Tickets for the Derby Book Festival have been selling like hot cakes since they went on sale in April and a number of events are already sold out.
The organisers are thrilled at the response to the third festival revealing that ticket sales were up by 40 per cent in the first week, and that Alan Johnson with Matthew Parris, the afternoon tea with Paula Byrne talking about the Kennedys and Chatsworth, and Margaret Willes talking about Gardens of the British Working Class have all been snapped up.
As artsbeat went to press, however, you could still obtain tickets to hear violinist Min Kym tell her story about her stolen Stradivarius, comedian Jenny Eclair in conversation with Anne Davies from BBC East Midlands Today, and writer and illustrator Matt Sewell talking about his love for birds and his latest book A Charm of Goldfinches.
Matt, who will be at the festival on June 10 has been described as the Banksy of the bird world. He is probably best known for his wildlife murals painted on walls up and down the country, but the urban artist is a country lad at heart – an avid ornithologist who brings to life caricatures of birds with chirpy personalities.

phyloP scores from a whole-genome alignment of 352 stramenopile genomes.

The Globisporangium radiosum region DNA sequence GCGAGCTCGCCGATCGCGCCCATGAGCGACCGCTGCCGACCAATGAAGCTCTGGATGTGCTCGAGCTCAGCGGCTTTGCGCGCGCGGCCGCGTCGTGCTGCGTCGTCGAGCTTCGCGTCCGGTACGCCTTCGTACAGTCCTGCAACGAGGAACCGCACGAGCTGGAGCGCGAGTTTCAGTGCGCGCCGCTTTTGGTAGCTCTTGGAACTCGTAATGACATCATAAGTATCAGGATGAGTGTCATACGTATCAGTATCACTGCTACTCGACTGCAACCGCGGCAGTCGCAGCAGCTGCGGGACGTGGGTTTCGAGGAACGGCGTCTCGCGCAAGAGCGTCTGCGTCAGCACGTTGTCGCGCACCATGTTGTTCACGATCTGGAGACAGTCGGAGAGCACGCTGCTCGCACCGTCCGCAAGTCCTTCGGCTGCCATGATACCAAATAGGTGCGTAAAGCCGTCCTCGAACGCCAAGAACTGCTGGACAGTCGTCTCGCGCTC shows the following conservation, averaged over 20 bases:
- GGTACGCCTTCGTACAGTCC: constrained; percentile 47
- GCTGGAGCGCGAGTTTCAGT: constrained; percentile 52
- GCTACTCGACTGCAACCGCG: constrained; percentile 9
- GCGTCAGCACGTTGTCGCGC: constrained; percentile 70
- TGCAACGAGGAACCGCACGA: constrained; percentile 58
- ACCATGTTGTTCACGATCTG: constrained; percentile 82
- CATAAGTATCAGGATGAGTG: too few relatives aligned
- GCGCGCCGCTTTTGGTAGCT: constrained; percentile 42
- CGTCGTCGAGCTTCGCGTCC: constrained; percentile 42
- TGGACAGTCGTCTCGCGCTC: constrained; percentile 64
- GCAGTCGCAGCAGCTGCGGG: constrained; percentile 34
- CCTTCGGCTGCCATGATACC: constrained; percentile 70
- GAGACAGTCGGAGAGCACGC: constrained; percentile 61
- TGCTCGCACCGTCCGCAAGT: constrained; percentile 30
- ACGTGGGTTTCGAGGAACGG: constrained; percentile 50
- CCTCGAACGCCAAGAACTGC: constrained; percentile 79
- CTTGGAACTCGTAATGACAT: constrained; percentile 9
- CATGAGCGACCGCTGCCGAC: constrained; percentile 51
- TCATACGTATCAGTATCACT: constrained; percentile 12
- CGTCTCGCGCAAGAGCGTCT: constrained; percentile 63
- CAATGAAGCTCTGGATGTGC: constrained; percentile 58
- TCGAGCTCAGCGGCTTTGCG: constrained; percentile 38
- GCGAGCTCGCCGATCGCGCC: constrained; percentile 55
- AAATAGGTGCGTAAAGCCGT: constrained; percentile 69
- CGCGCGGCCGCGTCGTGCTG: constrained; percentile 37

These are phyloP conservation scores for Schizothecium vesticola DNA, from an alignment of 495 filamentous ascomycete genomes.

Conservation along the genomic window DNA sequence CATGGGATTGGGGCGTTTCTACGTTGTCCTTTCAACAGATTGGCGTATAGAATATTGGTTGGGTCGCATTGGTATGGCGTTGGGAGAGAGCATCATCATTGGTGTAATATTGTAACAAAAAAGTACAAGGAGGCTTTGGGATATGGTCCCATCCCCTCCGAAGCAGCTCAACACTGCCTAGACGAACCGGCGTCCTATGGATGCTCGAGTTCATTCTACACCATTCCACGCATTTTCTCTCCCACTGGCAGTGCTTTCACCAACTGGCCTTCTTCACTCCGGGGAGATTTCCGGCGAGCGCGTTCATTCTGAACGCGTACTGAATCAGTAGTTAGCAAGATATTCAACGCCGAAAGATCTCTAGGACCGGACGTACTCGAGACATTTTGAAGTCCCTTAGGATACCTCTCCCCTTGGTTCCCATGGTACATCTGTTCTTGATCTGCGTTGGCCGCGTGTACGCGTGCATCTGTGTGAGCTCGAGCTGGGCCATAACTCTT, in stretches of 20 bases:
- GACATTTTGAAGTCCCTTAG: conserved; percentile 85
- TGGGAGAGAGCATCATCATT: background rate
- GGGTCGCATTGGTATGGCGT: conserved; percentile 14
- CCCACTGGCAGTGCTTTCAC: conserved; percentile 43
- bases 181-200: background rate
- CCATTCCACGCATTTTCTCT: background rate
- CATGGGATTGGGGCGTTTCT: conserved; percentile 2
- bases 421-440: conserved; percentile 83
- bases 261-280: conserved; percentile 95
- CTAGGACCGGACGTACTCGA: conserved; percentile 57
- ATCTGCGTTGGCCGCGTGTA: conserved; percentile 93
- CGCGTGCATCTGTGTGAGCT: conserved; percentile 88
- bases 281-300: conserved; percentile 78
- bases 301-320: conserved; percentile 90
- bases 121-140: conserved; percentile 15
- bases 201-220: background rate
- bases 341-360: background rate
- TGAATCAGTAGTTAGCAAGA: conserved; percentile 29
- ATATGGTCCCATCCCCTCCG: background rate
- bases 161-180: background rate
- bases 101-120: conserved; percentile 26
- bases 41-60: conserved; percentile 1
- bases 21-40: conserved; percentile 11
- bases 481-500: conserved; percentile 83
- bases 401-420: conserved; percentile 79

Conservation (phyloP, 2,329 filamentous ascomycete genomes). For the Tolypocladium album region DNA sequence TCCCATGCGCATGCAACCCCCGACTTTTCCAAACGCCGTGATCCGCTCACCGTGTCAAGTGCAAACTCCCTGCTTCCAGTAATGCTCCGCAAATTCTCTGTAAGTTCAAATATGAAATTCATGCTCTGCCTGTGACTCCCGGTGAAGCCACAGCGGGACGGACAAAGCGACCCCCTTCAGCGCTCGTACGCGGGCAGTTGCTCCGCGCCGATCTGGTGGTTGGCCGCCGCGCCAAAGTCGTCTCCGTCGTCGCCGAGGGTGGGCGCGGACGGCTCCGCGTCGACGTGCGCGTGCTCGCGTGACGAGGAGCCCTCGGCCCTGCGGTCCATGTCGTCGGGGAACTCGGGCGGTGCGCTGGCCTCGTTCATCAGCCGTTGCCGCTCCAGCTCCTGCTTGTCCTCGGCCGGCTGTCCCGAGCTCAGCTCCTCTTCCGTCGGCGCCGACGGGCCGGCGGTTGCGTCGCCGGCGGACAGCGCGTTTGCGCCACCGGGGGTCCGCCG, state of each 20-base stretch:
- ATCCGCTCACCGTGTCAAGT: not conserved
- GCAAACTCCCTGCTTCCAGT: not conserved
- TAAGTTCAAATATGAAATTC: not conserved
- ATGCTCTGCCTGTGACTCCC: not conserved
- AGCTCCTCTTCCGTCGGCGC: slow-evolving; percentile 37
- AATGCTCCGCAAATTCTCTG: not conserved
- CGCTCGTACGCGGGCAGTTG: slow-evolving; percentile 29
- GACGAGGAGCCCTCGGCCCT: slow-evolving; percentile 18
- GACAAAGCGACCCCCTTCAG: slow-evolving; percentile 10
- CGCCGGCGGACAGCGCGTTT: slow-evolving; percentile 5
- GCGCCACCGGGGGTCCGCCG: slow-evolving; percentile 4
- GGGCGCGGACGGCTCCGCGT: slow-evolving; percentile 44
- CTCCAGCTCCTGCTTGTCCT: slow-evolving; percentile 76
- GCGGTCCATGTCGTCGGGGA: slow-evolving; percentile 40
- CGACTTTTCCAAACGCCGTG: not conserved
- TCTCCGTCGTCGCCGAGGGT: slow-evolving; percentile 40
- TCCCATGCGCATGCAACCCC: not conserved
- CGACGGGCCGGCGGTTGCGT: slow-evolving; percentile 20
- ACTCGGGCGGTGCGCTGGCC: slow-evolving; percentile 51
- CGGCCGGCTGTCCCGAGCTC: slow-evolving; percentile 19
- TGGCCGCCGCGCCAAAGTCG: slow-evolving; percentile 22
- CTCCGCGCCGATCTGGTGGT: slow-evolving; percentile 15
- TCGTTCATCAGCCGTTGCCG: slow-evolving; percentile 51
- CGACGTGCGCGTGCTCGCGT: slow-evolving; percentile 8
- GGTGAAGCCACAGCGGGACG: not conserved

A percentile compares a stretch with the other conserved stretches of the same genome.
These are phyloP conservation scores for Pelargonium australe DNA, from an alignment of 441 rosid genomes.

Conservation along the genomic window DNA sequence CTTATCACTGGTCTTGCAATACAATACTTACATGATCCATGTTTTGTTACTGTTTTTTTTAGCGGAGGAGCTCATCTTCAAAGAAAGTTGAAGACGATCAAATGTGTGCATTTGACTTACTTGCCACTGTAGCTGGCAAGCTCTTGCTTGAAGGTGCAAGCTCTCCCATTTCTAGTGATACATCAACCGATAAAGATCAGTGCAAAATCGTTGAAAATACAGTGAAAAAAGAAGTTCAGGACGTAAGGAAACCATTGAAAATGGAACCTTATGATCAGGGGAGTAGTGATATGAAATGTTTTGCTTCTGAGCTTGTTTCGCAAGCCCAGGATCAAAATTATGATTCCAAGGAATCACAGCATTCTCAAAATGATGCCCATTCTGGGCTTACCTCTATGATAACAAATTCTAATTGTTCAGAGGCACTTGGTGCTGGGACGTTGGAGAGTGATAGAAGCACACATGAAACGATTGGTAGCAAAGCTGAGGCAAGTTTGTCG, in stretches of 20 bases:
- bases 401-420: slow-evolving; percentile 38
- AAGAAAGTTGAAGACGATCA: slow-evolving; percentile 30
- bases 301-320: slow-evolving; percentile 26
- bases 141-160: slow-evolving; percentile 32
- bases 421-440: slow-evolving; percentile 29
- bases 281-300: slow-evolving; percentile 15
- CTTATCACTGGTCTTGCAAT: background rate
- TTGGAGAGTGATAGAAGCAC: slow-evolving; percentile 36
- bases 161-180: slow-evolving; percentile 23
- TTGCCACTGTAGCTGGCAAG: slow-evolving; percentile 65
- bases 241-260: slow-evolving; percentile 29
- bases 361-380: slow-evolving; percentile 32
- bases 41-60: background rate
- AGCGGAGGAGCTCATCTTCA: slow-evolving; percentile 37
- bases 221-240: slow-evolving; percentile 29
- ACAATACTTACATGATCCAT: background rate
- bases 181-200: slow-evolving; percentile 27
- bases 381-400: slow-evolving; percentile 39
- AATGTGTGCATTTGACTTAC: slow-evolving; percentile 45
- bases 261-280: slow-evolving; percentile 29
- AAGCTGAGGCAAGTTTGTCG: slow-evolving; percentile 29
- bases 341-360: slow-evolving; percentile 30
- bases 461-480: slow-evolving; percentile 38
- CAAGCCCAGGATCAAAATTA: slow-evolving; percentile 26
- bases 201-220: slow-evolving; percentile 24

He has been featured on BBC Countryfile when Ellie met him at the Hollies Nature Reserve, a popular stop off for migrating winter thrushes such as redwings. While there, Ellie had a go at sketching in Matt’s unique style before heading to Shrewsbury to finish spray painting a mural dedicated to Shropshire wildlife.
Also in the line-up is Tony Garnett, who will be talking about his life in the media. His 60 year career as a TV and film producer has included working with great directors such as Ken Loach, Mike Leigh and Roland Joffe.
His work includes films such as Kes and Up the Junction as well as the ground-breaking TV drama documentary Cathy Come Home, which a 1998 Radio Times readers’ poll voted the best single television drama, and a 2000 industry poll rated as the second best British television programme ever made.
Tony will be talking to QUAD’s chief executive Adam Buss on June 13, about his critically-acclaimed 2016 autobiography The Day the Music Died.
Alex Wheatle, the winner of the Guardian Children’s Fiction Prize last year, will be joining the festival on June 10 when he will be talking about the third book in his hard-hitting young adult trilogy – Straight Outta Crongton. If you want a preview of what he has to say you can listen on iPlayer to him talking to another festival guest, the Rev Richard Coles on his BBC Radio 4 Saturday Live programme on May 6.
For fans of Derby County Football Club, and indeed anyone else interested in football, one evening not to miss will be when former club chief executive Stuart Webb spills the beans on his life with Brian Clough and Robert Maxwell. He will reveal details of the club’s explosive relationships at QUAD on June 14.
There are many more events taking place during the festival which runs from June 9-17 and all the details can be found at http://www.derbybookfestival.co.uk.
You can also turn to the bookshelf page in artsbeat to find details of some other books you will be able to discover at the festival.